February 10–13, 2020
Black Perspectives, the award-winning blog of the African American Intellectual History Society (AAIHS), is hosting an online forum on HBO’s hit series Watchmen organized by Ahmad Greene-Hayes. The forum will offer pieces from scholars in African American religious studies who think critically about the show and its engagement with politics, performance, and African American religions in the early twentieth-century South, specifically in Tulsa, after the 1921 massacre.
The forum begins on Monday, February 10th and concludes on Thursday, February 13th.
The forum will feature pieces from Ahmad Greene-Hayes (Princeton University), Ambre Dromgoole (Yale University), James Howard Hill Jr. (Northwestern University), and Rhon S. Manigault-Bryant (Williams College).
During the week of the online froum, Black Perspectives will publish new blog posts every day at 5:30AM EST. Please follow Black Perspectives (@) and AAIHS (@on Twitter, like AAIHS on Facebook, or subscribe to our blog for updates. By subscribing to Black Perspectives, each new post will automatically be delivered to your inbox during the week of the roundtable.
About the Participants
Ahmad Greene-Hayes is a PhD Candidate in the Department of Religion at Princeton University. His research interests include 19th and 20th-century Africana and African American religious histories, Black South Studies, and Black Queer Studies. His dissertation is a religious history of Black transnationalism, African American religions, and migrations between the Circum-Caribbean and New Orleans from 1915-1954. A current Ford Foundation Predoctoral Fellow, he is the past recipient of fellowships and awards from the Mellon Mays Foundation, the Schomburg Center for Research in Black Culture, the Creating Connections Consortium (C3) at Columbia University, and the Political Theology Network. Ahmad is a writer and his public commentary on issues of race, gender, sexuality, Black politics and religion have appeared in The Black Scholar, Ebony, The Root, The Feminist Wire, The Huffington Post, Open Democracy and News One, among many other outlets. Follow him on Twitter @_BrothaG.
Ambre Dromgoole is a PhD student in the Departments of Religious Studies and African American Studies at Yale University. She graduated from Oberlin College & Conservatory in 2015 with a BA in Musical Studies and Religion. She then obtained an MA in Religion from Yale Divinity School and Institute of Sacred Music with a concentration in Black Religion and the Arts. Dromgoole is interested in the convergence of Black religion and popular culture, focusing on the emergence of sonic spirituality and various musical genres from women in the Black Holiness-Pentecostal tradition. Her research intersects with the fields of African American studies; women, gender, and sexuality studies; and ethnomusicology. Follow her on Twitter @AmbreLynae.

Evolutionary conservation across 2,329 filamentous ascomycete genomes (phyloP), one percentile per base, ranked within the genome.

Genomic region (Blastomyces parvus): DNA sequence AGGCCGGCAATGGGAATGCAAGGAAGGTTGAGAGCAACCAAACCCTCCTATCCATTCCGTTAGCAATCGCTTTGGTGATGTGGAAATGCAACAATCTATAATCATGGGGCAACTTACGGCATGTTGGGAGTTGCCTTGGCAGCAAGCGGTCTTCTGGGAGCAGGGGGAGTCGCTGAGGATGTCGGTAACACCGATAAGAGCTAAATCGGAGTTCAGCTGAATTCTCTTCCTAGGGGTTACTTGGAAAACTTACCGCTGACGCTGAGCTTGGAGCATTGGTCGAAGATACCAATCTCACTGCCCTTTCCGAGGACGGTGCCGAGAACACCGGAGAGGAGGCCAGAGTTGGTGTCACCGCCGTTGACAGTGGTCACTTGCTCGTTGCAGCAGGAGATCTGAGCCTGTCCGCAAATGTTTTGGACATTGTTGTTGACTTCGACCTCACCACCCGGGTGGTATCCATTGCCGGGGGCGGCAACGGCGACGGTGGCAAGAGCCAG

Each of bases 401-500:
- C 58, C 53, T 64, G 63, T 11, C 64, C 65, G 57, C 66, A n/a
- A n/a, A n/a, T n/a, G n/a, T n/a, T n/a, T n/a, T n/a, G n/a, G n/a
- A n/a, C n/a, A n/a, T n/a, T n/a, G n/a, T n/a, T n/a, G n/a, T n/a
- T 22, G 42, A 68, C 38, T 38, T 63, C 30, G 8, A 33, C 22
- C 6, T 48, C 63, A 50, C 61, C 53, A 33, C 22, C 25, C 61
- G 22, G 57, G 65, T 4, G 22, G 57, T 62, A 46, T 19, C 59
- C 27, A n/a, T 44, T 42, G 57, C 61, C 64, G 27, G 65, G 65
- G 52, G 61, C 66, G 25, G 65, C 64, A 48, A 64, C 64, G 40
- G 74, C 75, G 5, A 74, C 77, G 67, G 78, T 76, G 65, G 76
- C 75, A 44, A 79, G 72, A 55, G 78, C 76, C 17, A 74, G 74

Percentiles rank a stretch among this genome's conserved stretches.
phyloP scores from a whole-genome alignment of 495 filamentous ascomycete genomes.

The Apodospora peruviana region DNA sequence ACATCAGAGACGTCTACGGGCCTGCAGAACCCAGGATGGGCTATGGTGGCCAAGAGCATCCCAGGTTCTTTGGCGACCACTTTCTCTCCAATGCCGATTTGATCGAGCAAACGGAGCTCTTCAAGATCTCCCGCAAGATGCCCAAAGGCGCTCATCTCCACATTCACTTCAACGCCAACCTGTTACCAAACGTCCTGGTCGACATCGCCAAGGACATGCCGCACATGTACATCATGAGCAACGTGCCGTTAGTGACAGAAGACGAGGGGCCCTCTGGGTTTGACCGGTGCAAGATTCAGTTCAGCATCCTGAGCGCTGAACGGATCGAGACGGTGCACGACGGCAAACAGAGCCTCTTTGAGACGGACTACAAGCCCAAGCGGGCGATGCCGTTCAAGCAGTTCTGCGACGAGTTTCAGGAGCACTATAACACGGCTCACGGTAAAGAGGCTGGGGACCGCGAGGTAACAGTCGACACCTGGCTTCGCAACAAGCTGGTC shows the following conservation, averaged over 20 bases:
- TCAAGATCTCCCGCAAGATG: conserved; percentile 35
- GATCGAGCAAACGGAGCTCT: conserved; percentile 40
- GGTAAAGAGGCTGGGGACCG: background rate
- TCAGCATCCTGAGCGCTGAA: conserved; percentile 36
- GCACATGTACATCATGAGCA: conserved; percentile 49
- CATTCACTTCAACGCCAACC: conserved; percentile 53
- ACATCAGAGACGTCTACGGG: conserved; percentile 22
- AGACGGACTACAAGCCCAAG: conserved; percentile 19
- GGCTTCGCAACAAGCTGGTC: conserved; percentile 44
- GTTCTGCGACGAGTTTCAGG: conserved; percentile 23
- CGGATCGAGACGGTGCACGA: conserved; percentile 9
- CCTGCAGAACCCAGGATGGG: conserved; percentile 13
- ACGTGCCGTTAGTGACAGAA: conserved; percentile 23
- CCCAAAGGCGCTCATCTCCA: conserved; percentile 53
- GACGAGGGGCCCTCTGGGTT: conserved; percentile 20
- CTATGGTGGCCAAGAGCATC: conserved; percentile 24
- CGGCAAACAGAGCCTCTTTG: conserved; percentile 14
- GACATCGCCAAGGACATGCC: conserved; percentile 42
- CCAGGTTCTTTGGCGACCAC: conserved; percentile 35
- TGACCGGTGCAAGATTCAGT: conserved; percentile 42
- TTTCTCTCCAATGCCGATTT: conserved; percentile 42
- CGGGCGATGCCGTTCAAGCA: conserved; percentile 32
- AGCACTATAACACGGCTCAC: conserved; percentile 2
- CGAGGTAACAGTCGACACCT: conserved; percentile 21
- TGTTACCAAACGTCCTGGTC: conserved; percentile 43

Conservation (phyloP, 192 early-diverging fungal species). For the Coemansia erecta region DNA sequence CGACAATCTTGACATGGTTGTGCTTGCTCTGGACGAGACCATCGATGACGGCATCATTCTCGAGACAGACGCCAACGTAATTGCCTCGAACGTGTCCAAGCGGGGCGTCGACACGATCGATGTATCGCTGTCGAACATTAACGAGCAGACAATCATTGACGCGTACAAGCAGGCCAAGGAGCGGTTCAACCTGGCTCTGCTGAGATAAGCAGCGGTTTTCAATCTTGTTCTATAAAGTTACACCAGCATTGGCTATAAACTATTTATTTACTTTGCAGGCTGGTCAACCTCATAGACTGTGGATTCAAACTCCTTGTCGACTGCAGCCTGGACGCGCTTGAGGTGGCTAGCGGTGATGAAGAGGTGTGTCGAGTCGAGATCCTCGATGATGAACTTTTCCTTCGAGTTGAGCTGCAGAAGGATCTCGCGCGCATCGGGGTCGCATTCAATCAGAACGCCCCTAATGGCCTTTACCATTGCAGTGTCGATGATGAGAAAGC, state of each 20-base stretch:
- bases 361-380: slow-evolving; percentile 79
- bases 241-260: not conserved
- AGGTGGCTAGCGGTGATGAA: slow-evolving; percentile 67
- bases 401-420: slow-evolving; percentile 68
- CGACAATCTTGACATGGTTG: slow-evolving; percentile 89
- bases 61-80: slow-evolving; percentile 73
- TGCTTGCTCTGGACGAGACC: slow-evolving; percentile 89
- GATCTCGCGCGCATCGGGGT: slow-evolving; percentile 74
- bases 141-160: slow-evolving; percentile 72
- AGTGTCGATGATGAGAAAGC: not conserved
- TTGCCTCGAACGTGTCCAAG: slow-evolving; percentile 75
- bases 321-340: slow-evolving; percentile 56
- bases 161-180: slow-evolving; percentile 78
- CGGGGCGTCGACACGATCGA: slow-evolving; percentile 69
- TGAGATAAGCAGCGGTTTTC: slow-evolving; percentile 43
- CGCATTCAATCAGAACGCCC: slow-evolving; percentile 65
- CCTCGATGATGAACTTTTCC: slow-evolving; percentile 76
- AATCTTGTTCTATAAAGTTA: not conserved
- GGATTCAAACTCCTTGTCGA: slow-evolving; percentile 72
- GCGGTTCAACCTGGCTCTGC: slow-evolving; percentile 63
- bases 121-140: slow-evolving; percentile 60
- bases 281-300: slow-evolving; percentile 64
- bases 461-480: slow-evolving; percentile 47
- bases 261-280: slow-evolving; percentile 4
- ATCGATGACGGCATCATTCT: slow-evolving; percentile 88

James Howard Hill, Jr. is an interdisciplinary doctoral candidate in the Department of Religion at Northwestern who is also pursuing a graduate certificate in African American Studies. His research engages a wide range of critical paradigms from Black studies, sound studies, and theology to popular culture, performance studies, and the relationship between US religious culture and media. By working within these discursive paradigms, his research primarily focuses on the relationship between religion, Black politics, and popular culture in the post-civil-rights era. He is the past recipient of fellowships and awards from the Forum for Theological Education, The Louisville Institute, Northwestern’s Social Science Research Council (SSRC), as well as Northwestern University’s Mellon Cluster Fellowship for Promising Research in Comparative Race and Diaspora studies. His public commentary on issues of race, popular music, sports, Black politics, and religion have appeared in Black Agenda Report, The Syndicate, Urban Cusp, and The Huffington Post, among other outlets.
Rhon S. Manigault-Bryant is an Associate Professor of Africana Studies and a Faculty Affiliate in Religion at Williams College. After completing her undergraduate education at Duke University, she received a Master of Divinity from Candler School of Theology at Emory University and a PhD in Religion from Emory’s Graduate School of Arts and Sciences. A proud native of Moncks Corner, South Carolina, she navigates the academy as a scholar-artist, where she merges her life as a musician and filmmaker with her interdisciplinary specializations in Religious Studies, Africana Studies, and Gender Studies, all with a focus on ethnographic methods. She is the author of Talking to the Dead: Religion, Music, and Lived Memory among Gullah/Geechee Women (Duke University Press, 2014) and is currently working on her second, single-authored monograph entitled Pushing Weight: Religion, Popular Culture, and the Implications of Image, which utilizes film theory, womanist/Black feminist thought, and ethnographic data to examine how popular culture and contemporary media forms simultaneously influence mass interpretations of the Black female “religious” body. Follow her on Twitter @DoctorRMB.Copyright © AAIHS. May not be reprinted without permission.